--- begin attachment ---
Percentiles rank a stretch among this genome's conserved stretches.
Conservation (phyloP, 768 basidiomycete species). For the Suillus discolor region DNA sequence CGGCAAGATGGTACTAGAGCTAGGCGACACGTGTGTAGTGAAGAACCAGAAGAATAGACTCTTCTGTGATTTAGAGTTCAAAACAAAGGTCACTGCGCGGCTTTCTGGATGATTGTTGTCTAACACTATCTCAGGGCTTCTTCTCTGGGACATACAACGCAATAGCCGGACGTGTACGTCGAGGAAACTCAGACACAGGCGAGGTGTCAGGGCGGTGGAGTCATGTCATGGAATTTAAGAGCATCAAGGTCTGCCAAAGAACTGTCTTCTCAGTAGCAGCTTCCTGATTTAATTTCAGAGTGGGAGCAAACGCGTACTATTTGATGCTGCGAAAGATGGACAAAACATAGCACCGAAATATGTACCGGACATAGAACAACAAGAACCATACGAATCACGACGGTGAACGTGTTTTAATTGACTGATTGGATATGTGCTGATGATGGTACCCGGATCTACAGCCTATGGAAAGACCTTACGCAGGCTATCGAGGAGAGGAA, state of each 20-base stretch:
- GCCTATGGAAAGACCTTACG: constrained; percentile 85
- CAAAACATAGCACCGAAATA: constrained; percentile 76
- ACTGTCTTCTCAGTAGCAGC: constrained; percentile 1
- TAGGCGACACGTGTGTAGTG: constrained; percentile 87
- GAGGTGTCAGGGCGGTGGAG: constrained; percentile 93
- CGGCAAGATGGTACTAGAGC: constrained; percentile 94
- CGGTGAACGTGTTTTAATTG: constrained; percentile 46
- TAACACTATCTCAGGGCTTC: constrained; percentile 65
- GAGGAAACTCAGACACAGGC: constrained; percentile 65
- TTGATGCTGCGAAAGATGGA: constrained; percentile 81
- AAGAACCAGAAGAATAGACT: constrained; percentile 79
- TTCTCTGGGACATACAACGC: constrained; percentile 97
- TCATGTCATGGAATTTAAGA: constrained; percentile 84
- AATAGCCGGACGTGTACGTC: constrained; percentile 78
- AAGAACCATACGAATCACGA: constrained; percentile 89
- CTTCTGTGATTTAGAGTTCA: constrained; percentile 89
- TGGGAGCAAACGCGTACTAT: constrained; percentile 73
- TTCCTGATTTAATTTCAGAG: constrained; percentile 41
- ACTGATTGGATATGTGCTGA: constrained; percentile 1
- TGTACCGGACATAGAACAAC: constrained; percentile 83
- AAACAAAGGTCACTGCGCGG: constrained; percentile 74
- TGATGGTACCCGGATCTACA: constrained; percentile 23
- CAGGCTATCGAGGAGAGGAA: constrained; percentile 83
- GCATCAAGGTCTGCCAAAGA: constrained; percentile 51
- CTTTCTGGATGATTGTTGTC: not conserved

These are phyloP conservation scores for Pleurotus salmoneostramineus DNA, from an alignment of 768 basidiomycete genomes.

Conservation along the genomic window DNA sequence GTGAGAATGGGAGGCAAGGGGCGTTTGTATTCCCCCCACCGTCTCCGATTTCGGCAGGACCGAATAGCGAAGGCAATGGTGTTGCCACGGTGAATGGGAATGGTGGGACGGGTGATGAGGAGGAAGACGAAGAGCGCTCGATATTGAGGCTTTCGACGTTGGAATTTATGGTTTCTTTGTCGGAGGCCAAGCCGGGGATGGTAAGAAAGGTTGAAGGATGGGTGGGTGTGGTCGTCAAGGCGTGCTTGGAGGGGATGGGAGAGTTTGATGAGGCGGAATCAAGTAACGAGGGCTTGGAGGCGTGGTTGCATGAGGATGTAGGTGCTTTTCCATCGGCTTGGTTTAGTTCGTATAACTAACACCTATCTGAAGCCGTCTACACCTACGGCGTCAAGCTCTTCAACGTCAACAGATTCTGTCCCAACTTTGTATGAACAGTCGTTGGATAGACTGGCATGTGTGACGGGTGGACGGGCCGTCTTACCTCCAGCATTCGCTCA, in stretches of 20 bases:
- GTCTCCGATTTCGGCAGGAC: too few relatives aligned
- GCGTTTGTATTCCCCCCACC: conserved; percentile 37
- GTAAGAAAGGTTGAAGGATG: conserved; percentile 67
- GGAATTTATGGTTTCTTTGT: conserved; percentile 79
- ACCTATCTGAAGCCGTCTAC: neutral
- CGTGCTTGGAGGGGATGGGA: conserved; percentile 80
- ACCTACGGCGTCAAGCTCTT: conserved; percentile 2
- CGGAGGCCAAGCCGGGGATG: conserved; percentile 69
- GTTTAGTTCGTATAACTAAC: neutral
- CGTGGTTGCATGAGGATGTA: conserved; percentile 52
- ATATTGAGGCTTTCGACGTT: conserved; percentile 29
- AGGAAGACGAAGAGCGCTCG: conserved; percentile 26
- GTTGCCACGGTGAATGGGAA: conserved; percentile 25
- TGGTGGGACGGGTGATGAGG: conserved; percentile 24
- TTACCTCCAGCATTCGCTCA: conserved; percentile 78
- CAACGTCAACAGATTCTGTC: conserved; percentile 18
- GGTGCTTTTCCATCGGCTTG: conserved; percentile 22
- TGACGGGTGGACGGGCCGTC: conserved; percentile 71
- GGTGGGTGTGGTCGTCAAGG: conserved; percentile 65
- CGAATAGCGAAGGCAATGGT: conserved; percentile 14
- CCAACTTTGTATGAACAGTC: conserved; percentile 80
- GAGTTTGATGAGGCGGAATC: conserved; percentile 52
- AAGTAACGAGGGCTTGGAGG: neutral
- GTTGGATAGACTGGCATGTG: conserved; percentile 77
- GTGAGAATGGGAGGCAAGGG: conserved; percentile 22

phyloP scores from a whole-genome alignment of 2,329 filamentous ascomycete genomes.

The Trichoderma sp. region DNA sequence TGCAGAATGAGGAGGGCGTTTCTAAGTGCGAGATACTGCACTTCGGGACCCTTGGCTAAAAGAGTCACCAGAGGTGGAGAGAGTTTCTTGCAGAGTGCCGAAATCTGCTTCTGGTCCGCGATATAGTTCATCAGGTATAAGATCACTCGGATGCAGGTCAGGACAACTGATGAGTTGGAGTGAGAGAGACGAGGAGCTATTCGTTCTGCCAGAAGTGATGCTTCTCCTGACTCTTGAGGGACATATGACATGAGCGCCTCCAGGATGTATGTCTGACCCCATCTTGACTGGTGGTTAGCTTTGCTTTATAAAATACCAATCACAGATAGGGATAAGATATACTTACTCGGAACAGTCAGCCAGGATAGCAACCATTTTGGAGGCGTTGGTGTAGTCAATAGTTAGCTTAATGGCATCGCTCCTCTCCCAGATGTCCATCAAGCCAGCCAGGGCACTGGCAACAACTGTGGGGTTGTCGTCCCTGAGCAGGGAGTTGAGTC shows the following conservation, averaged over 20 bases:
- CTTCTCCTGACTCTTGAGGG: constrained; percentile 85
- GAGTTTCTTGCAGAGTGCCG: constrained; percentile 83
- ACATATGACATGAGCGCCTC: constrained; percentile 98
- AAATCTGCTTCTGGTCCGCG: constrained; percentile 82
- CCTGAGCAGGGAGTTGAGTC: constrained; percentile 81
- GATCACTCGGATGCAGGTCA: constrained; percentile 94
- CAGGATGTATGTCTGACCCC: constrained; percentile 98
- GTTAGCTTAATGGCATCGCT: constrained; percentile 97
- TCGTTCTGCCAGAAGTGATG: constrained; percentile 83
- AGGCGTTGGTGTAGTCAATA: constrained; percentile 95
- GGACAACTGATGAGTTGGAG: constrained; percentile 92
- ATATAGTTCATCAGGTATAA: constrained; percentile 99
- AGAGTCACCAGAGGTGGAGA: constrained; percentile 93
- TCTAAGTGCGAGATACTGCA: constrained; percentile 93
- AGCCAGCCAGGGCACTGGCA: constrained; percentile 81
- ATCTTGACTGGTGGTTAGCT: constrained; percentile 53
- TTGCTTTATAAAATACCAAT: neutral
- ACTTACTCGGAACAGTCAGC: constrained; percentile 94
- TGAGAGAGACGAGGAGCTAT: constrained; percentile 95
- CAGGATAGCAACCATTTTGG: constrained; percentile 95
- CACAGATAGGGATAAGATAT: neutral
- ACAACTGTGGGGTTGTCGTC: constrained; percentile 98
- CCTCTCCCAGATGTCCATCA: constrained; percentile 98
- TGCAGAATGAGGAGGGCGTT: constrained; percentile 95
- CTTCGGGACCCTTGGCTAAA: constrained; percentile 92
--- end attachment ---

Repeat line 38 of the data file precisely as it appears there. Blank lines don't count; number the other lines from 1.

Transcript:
- GTTTAGTTCGTATAACTAAC: neutral